Wall St ends lower on Turkey woes

US stocks slid on Friday as a deepening economic crisis in Turkey dragged on bank shares and triggered a move out of riskier assets.

The Dow Jones Industrial Average and S&P 500 posted declines for the week following five straight weeks of gains, but the S&P 500 remained just 1.4 percent below its record high from Jan. 26.

A drop in technology shares added to the day’s bearish tone.

The S&P technology index edged down 0.8 percent, with Intel Corp down 2.6 percent after Goldman Sachs Group Inc downgraded the stock to “sell.”

Microchip Technology Inc shares fell 10.9 percent after a disappointing second-quarter revenue forecast.

A slump in the Turkish lira worsened after US President Donald Trump doubled tariffs on steel and aluminum imported from the country.

Investors fled to safe-haven assets, pushing the US dollar higher and weighing on US bond yields.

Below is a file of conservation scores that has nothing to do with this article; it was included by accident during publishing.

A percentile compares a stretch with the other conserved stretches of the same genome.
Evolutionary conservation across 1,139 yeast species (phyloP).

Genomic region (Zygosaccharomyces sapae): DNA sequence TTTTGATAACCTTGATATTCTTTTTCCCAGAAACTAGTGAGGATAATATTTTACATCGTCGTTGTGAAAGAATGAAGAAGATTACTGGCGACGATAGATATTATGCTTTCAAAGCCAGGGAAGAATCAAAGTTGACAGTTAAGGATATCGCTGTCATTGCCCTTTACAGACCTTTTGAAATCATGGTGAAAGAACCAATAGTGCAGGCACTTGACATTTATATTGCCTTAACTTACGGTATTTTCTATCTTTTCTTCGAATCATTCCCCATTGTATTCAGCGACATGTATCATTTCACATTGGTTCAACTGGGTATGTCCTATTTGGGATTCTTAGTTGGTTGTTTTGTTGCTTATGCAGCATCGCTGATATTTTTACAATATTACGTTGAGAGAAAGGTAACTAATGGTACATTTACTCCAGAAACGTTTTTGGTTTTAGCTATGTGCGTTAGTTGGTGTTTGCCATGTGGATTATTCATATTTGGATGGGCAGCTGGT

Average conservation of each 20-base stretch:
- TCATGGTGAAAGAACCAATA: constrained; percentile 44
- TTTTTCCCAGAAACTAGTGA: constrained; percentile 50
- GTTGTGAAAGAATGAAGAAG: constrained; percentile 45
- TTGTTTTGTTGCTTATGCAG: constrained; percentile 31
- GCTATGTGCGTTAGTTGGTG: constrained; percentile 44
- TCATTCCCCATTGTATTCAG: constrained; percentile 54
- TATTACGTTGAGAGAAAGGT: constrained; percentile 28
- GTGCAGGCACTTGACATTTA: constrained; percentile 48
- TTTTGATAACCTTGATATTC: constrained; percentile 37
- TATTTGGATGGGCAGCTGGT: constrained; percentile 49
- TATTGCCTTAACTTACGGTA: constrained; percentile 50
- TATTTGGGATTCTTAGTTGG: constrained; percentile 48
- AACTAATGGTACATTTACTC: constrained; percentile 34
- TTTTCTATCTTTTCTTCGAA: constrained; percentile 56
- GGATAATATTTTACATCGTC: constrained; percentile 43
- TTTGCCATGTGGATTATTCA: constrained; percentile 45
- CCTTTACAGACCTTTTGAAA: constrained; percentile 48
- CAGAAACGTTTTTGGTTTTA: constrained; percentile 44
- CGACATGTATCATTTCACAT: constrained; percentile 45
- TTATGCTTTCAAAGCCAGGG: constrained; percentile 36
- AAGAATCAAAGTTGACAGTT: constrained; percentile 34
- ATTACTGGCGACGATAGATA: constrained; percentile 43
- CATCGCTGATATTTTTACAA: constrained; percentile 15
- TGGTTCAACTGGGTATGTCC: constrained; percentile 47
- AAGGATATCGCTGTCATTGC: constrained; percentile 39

“It was a classic risk-off move,” said Quincy Krosby, chief market strategist at Prudential Financial Inc in New Jersey. “You worry about the collateral damage. You worry about the effects on Europe. You have banks losing because the 10-year US Treasury [yield] came down.”

The S&P financial index fell 1.2 percent, among the biggest drags on the S&P 500.

The Dow Jones Industrial Average on Friday fell 196.09 points, or 0.77 percent, to 25,313.14, the S&P 500 lost 20.3 points, or 0.71 percent, to 2,833.28 and the NASDAQ Composite dropped 52.67 points, or 0.67 percent, to 7,839.11.

For the week, the Dow fell 0.6 percent and the S&P 500 dipped 0.3 percent.

The NASDAQ gained 0.3 percent for the week after strong gains in some technology shares.

Citigroup Inc, the most global of the major US banks, fell 2.4 percent. JPMorgan Chase & Co, Wells Fargo & Co and Bank of America Corp were also lower.

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